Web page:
ENTRIES TAGGED "realtime"
The simplest and quickest way to mine your data is to deploy efficient algorithms designed to answer key questions at scale.
For many organizations real-time1 analytics entails complex event processing systems (CEP) or newer distributed stream processing frameworks like Storm, S4, or Spark Streaming. The latter have become more popular because they are able to process massive amounts of data, and fit nicely with Hadoop and other cluster computing tools. For these distributed frameworks peak volume is function of network topology/bandwidth and the throughput of the individual nodes.
Scaling up machine-learning: Find efficient algorithms
Faced with having to crunch through a massive data set, the first thing a machine-learning expert will try to do is devise a more efficient algorithm. Some popular approaches involve sampling, online learning, and caching. Parallelizing an algorithm tends to be lower on the list of things to try. The key reason is that while there are algorithms that are embarrassingly parallel (e.g., naive bayes), many others are harder to decouple. But as I highlighted in a recent post, efficient tools that run on single servers can tackle large data sets. In the machine-learning context recent examples2 of efficient algorithms that scale to large data sets, can be found in the products of startup SkyTree.
Barlow's distilled insights regarding the ever evolving definition of real time big data analytics
During a break in between offsite meetings that Edd and I were attending the other day, he asked me, “did you read the Barlow piece?”
“Umm, no.” I replied sheepishly. Insert a sidelong glance from Edd that said much without saying anything aloud. He’s really good at that.
In my utterly meager defense, Mike Loukides is the editor on Mike Barlow’s Real-Time Big Data Analytics: Emerging Architecture. As Loukides is one of the core drivers behind O’Reilly’s book publishing program and someone who I perceive to be an unofficial boss of my own choosing, I am not really inclined to worry about things that I really don’t need to worry about. Then I started getting not-so-subtle inquiries from additional people asking if I would consider reviewing the manuscript for the Strata community site. This resulted in me emailing Loukides for a copy and sitting in a local cafe on a Sunday afternoon to read through the manuscript.
Shark is 100X faster than Hive for SQL, and 100X faster than Hadoop for machine-learning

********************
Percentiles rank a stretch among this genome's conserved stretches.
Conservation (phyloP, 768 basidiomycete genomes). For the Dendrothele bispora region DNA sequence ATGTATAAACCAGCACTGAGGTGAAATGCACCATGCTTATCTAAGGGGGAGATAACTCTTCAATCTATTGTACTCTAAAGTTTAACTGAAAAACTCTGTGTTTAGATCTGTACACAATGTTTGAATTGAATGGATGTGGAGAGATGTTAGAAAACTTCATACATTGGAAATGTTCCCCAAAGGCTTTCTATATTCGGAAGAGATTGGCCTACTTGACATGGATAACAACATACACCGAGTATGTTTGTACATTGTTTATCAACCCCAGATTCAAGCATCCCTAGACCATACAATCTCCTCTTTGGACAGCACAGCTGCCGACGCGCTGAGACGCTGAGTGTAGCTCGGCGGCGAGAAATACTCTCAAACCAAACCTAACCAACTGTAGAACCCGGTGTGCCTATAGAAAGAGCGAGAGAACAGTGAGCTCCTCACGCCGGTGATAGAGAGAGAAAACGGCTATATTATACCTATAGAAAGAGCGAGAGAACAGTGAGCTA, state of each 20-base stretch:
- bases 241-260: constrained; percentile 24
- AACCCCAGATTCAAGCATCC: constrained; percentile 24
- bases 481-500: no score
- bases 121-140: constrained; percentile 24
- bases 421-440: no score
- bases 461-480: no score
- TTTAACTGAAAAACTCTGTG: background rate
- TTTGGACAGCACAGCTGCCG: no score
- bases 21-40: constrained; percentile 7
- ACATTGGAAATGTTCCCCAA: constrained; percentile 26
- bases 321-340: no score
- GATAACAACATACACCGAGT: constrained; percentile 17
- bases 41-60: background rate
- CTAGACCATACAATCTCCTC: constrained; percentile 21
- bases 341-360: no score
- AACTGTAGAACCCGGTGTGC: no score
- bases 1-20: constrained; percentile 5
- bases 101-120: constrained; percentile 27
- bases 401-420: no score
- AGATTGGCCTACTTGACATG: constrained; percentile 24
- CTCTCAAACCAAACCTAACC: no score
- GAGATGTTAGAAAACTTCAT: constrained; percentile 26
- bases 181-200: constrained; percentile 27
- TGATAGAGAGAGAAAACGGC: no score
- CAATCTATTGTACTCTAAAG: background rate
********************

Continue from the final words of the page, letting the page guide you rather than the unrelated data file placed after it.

Hadoop’s strength is in batch processing, MapReduce isn’t particularly suited for interactive/adhoc queries. Real-time1 SQL queries (on Hadoop data) are usually performed using custom connectors to MPP databases. In practice this means having connectors between separate Hadoop and database clusters. Over the last few months a number of systems that provide fast SQL access within Hadoop clusters have garnered attention. Connectors between Hadoop and fast MPP database clusters are not going away, but there is growing interest in moving many interactive SQL tasks into systems that coexist on the same cluster with Hadoop.
Having a Hadoop cluster support fast/interactive SQL queries dates back a few years to HadoopDB, an open source project out of Yale. The creators of HadoopDB have since started a commercial software company (Hadapt) to build a system that unites Hadoop/MapReduce and SQL. In Hadapt, a (Postgres) database is placed in nodes of a Hadoop cluster, resulting in a system2 that can use MapReduce, SQL, and search (Solr). Now on version 2.0, Hadapt is a fault-tolerant system that comes with analytic functions (HDK) that one can use via SQL. Read more…
Hilary Mason on how Bitly applies the Internet's real-time data.
In this interview, Bitly chief scientist and Strata speaker Hilary Mason discusses the application of real-time data and the difference between analytics and data science.
OSCON's co-chairs dig into the OSCON Data program.
OSCON's co-chairs discuss sessions in the OSCON Data conference and the people who might be interested in the associated topics.
Jud Valeski on how Gnip handles the Twitter fire hose.
Gnip CEO Jud Valeski talks about managing Twitter's fire hose and how the Internet's architecture must adapt to real-time needs.